Paying CEWS forward

The Canada Emergency Wage Subsidy program saved trucking jobs. But it can achieve so much more.

Economics professors for years to come will be assessing and pontificating over the various approaches governments took to managing the economic fallout caused by the Covid-19 pandemic. Books will be written on the subject. But truthfully, it’s likely too soon to come to any certain conclusions.

While the U.S. largely doled out checks to individuals – much-needed lifelines – that did little to curtail the massive unemployment that ensued. Canada, too, issued checks to affected individuals but like many European governments, focused on subsidizing wages in an effort to maintain jobs.

As in the U.S., unemployment here is high – 8.5% as of November – but there’s no question the Canada Emergency Wage Subsidy (CEWS) saved jobs. Perhaps even yours. And you may not even know it.

The transportation industry fared better, and recovered more quickly, than most – and in many cases trucking companies that received CEWS payouts really didn’t need them. Murray Mullen, chairman and CEO of Mullen Group is honest about it.

“You have many companies, like Mullen Group, that were well-funded and positioned to manage through the crisis,” Mullen told me in an email exchange regarding CEWS. “In other words, we really did not need the government funding. In saying this, the funding was offered to all businesses based on the government rules and as such, many of our business units qualified.”

While Mullen acknowledges his company did not need the funding, it allowed it to maintain jobs that otherwise would’ve been eliminated, at least temporarily. And that in itself is what the program set out to do – allowing more people to maintain their livelihoods uninterrupted while minimizing the strain on unemployment programs.

(Photo: Greg Decker)

As it turns out, Mullen Group really didn’t need a government handout to survive the Covid crisis. Its LTL and logistics and warehousing segments thrived as consumer spending on truck-delivered goods drove the economy to a quick resurgence.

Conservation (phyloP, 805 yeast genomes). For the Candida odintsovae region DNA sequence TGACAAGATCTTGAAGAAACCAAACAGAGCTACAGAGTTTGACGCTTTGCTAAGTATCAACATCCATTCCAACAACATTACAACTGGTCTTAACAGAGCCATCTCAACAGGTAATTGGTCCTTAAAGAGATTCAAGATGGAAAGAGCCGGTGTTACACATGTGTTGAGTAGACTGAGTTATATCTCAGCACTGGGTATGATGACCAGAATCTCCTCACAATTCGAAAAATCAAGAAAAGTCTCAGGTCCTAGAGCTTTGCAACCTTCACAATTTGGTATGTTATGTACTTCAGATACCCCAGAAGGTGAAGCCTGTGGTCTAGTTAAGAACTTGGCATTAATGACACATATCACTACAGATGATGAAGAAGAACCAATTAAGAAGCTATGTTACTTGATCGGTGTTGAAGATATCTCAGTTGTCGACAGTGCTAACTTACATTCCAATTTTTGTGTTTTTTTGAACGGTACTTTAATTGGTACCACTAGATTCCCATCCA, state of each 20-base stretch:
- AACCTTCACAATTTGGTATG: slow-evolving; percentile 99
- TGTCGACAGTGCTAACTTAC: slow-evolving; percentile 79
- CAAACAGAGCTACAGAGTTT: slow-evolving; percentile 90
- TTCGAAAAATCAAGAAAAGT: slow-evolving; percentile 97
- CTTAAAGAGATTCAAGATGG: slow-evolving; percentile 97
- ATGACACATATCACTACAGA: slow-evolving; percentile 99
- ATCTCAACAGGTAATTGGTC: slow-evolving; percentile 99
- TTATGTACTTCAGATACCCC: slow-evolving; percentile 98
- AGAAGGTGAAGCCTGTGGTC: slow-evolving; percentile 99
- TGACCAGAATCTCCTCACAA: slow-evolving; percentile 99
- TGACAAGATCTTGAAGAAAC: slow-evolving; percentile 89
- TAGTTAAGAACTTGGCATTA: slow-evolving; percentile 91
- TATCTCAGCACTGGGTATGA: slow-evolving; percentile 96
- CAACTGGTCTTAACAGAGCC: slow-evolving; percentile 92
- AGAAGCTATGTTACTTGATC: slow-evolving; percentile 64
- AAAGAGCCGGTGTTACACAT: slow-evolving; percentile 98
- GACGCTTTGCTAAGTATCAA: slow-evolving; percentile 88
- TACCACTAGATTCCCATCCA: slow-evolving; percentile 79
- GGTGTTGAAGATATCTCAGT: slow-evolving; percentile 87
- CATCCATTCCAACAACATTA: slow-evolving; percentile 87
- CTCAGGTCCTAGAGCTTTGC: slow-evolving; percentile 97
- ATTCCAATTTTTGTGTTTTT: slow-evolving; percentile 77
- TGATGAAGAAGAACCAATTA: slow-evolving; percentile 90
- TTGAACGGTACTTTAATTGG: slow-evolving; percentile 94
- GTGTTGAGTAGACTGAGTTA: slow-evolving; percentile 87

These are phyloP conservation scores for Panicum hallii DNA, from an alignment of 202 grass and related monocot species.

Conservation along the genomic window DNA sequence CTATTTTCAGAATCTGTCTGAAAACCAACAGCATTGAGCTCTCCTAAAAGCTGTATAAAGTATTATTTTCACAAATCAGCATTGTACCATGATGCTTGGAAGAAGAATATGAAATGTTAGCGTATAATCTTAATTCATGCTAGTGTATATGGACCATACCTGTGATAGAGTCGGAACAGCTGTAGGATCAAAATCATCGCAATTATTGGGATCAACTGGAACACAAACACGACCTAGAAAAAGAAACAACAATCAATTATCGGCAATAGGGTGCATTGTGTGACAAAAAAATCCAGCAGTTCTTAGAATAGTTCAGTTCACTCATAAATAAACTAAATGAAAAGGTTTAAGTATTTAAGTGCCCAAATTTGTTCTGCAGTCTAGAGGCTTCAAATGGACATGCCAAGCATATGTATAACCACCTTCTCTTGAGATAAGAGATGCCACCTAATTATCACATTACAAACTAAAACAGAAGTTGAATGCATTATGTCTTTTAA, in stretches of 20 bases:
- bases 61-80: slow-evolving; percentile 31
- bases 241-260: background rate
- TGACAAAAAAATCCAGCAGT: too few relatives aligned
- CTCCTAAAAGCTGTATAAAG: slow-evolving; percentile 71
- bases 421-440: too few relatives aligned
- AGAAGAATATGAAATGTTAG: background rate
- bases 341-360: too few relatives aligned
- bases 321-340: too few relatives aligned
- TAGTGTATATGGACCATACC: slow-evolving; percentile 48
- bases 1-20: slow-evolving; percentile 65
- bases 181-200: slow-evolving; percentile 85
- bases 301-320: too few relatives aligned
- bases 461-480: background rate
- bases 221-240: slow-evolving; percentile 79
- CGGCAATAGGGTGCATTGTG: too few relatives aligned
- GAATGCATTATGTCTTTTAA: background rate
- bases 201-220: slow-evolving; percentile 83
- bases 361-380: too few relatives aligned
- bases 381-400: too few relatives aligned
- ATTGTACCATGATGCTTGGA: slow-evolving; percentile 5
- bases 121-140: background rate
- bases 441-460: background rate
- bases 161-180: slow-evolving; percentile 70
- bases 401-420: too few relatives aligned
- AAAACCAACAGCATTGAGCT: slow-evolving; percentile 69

Like many other trucking companies, Mullen has been faring pretty well. So, the optics of accepting CEWS checks, at first glance, could be a little stomach-churning. But a recent line in Mullen’s press release outlining its 2021 business plan caught my eye.

It was almost a footnote: “In addition, we will allocate $10 million to fund growth and create jobs in Canada. In 2020 the federal government implemented the CEWS program. We will be directing the vast majority of the funds we received to create opportunities and employment for Canadians.”

Mullen’s CEWS funds were already put to good use saving jobs, as disclosed in previous financial disclosures. Was this a clever way to restate the aforementioned? Or was it something extra? A way to pay it forward? I sought clarification from Mullen himself.

“I acknowledge the funds we have received are higher than the employee costs we incurred,” he told me. “With this in mind, I made a commitment that no shareholder or senior executive would receive any direct benefit from the CEWS program. First off, this was not the intention of the program and secondly, we believed we had an obligation to use the funds as originally set out. So, we continued employing more employees than we would have otherwise. Along with this, we are investing at least $10 million to buy local, and we will support Canadian businesses and Canadian jobs with the CEWS funding.”

I asked for specific examples and senior vice-president Richard Maloney rhymed them off. Its Grimshaw Trucking unit is the first company to order refrigerated containers for shipping palletized loads of high-value, temperature-sensitive food and pharma products from B.C.-based CryoLogistics Refrigeration Technologies.

Cascade Energy Services will call upon Nisku, Alta.-based Precise Tank Cleaning Tools for zero-entry tank cleaning systems. And a fleet of Ford Transits needed to support Mullen’s burgeoning LTL and logistics/warehousing operations will be sourced from locally owned Ford dealers, employing local Canadians.

“We could have bought these assets from outside of Canada but I felt it is our collective duty to reinvest in Canada. And we have just started,” Mullen told me.

CEWS wasn’t without its problems, but overall, it was a good thing. It saved Canadian jobs in a wide range of industries – not just trucking. But if Corporate Canada follows Mullen’s lead and reinvests some of this funding to promote Canadian industry and jobs outside its own walls, it could be a great thing.

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James Menzies is editorial director of Today's Trucking and He has been covering the Canadian trucking industry for more than 24 years and holds a CDL. Reach him at or follow him on Twitter at @JamesMenzies.

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  • A number of people and companies have been doing this all summer in Ontario. Food programs, wheelchair vans transportation, medical transportation and transportation to emergency housing and to and from hospitals and medical treatment. Most of the time companies have not got the public thanks they deserve. I have been a volunteer with a group in Goderich Ont.